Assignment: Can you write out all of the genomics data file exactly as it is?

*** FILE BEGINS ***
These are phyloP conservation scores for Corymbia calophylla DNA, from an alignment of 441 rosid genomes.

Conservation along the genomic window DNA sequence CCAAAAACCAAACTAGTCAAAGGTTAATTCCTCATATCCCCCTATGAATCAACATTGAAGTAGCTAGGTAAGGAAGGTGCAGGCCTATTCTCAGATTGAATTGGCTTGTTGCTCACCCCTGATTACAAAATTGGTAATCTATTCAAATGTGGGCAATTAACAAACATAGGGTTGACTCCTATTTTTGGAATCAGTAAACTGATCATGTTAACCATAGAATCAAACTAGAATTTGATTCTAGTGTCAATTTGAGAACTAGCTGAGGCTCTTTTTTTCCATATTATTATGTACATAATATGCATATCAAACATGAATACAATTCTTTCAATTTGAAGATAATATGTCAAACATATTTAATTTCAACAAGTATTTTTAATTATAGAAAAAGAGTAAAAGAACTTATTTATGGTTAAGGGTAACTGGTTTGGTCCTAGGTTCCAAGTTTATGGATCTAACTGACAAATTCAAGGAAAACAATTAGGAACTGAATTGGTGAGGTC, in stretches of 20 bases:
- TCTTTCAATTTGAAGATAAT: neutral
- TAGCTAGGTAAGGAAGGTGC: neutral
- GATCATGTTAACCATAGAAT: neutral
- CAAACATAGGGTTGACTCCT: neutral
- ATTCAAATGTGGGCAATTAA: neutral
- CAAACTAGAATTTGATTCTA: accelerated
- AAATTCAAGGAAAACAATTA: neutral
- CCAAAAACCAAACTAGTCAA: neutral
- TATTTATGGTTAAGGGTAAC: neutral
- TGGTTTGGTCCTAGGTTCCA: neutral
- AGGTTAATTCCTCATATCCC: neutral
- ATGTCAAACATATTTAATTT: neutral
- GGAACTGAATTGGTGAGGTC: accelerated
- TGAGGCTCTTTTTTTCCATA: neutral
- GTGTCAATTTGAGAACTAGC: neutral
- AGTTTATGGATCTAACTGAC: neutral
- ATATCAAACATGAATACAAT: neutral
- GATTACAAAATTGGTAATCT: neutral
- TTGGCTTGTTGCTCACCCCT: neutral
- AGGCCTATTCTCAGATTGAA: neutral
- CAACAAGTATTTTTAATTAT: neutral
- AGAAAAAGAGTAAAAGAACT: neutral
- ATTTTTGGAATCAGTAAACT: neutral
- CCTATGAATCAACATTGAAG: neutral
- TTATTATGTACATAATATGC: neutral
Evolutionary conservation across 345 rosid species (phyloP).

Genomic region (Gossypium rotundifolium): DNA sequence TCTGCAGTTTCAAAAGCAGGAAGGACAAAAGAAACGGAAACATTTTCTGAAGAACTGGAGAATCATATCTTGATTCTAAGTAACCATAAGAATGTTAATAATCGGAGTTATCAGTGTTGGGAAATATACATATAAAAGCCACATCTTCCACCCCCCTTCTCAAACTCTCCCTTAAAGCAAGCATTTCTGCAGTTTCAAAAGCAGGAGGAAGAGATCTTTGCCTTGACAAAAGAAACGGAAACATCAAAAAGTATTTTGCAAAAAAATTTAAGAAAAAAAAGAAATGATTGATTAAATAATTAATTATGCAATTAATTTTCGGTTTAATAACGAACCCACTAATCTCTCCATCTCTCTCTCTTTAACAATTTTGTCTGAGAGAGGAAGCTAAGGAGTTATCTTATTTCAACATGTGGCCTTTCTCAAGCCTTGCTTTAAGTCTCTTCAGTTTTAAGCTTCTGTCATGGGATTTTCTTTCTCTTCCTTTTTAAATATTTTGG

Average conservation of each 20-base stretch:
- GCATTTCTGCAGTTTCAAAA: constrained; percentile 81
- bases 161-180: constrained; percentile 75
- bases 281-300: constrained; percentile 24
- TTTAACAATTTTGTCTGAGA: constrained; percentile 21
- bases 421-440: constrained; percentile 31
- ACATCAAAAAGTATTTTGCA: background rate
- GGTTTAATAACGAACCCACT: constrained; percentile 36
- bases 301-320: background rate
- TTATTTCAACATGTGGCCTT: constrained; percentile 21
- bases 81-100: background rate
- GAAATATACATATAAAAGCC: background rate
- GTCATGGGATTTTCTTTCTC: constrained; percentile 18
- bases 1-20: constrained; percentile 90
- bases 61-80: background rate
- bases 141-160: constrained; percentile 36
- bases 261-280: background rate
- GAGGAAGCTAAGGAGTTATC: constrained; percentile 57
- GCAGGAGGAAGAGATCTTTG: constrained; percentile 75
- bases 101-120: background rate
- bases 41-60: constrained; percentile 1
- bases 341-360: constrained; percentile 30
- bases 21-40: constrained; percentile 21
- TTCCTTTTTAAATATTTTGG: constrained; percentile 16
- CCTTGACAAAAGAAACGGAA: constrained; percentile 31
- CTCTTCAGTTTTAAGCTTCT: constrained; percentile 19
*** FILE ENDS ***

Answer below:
These are phyloP conservation scores for Corymbia calophylla DNA, from an alignment of 441 rosid genomes.

Conservation along the genomic window DNA sequence CCAAAAACCAAACTAGTCAAAGGTTAATTCCTCATATCCCCCTATGAATCAACATTGAAGTAGCTAGGTAAGGAAGGTGCAGGCCTATTCTCAGATTGAATTGGCTTGTTGCTCACCCCTGATTACAAAATTGGTAATCTATTCAAATGTGGGCAATTAACAAACATAGGGTTGACTCCTATTTTTGGAATCAGTAAACTGATCATGTTAACCATAGAATCAAACTAGAATTTGATTCTAGTGTCAATTTGAGAACTAGCTGAGGCTCTTTTTTTCCATATTATTATGTACATAATATGCATATCAAACATGAATACAATTCTTTCAATTTGAAGATAATATGTCAAACATATTTAATTTCAACAAGTATTTTTAATTATAGAAAAAGAGTAAAAGAACTTATTTATGGTTAAGGGTAACTGGTTTGGTCCTAGGTTCCAAGTTTATGGATCTAACTGACAAATTCAAGGAAAACAATTAGGAACTGAATTGGTGAGGTC, in stretches of 20 bases:
- TCTTTCAATTTGAAGATAAT: neutral
- TAGCTAGGTAAGGAAGGTGC: neutral
- GATCATGTTAACCATAGAAT: neutral
- CAAACATAGGGTTGACTCCT: neutral
- ATTCAAATGTGGGCAATTAA: neutral
- CAAACTAGAATTTGATTCTA: accelerated
- AAATTCAAGGAAAACAATTA: neutral
- CCAAAAACCAAACTAGTCAA: neutral
- TATTTATGGTTAAGGGTAAC: neutral
- TGGTTTGGTCCTAGGTTCCA: neutral
- AGGTTAATTCCTCATATCCC: neutral
- ATGTCAAACATATTTAATTT: neutral
- GGAACTGAATTGGTGAGGTC: accelerated
- TGAGGCTCTTTTTTTCCATA: neutral
- GTGTCAATTTGAGAACTAGC: neutral
- AGTTTATGGATCTAACTGAC: neutral
- ATATCAAACATGAATACAAT: neutral
- GATTACAAAATTGGTAATCT: neutral
- TTGGCTTGTTGCTCACCCCT: neutral
- AGGCCTATTCTCAGATTGAA: neutral
- CAACAAGTATTTTTAATTAT: neutral
- AGAAAAAGAGTAAAAGAACT: neutral
- ATTTTTGGAATCAGTAAACT: neutral
- CCTATGAATCAACATTGAAG: neutral
- TTATTATGTACATAATATGC: neutral
Evolutionary conservation across 345 rosid species (phyloP).

Genomic region (Gossypium rotundifolium): DNA sequence TCTGCAGTTTCAAAAGCAGGAAGGACAAAAGAAACGGAAACATTTTCTGAAGAACTGGAGAATCATATCTTGATTCTAAGTAACCATAAGAATGTTAATAATCGGAGTTATCAGTGTTGGGAAATATACATATAAAAGCCACATCTTCCACCCCCCTTCTCAAACTCTCCCTTAAAGCAAGCATTTCTGCAGTTTCAAAAGCAGGAGGAAGAGATCTTTGCCTTGACAAAAGAAACGGAAACATCAAAAAGTATTTTGCAAAAAAATTTAAGAAAAAAAAGAAATGATTGATTAAATAATTAATTATGCAATTAATTTTCGGTTTAATAACGAACCCACTAATCTCTCCATCTCTCTCTCTTTAACAATTTTGTCTGAGAGAGGAAGCTAAGGAGTTATCTTATTTCAACATGTGGCCTTTCTCAAGCCTTGCTTTAAGTCTCTTCAGTTTTAAGCTTCTGTCATGGGATTTTCTTTCTCTTCCTTTTTAAATATTTTGG

Average conservation of each 20-base stretch:
- GCATTTCTGCAGTTTCAAAA: constrained; percentile 81
- bases 161-180: constrained; percentile 75
- bases 281-300: constrained; percentile 24
- TTTAACAATTTTGTCTGAGA: constrained; percentile 21
- bases 421-440: constrained; percentile 31
- ACATCAAAAAGTATTTTGCA: background rate
- GGTTTAATAACGAACCCACT: constrained; percentile 36
- bases 301-320: background rate
- TTATTTCAACATGTGGCCTT: constrained; percentile 21
- bases 81-100: background rate
- GAAATATACATATAAAAGCC: background rate
- GTCATGGGATTTTCTTTCTC: constrained; percentile 18
- bases 1-20: constrained; percentile 90
- bases 61-80: background rate
- bases 141-160: constrained; percentile 36
- bases 261-280: background rate
- GAGGAAGCTAAGGAGTTATC: constrained; percentile 57
- GCAGGAGGAAGAGATCTTTG: constrained; percentile 75
- bases 101-120: background rate
- bases 41-60: constrained; percentile 1
- bases 341-360: constrained; percentile 30
- bases 21-40: constrained; percentile 21
- TTCCTTTTTAAATATTTTGG: constrained; percentile 16
- CCTTGACAAAAGAAACGGAA: constrained; percentile 31
- CTCTTCAGTTTTAAGCTTCT: constrained; percentile 19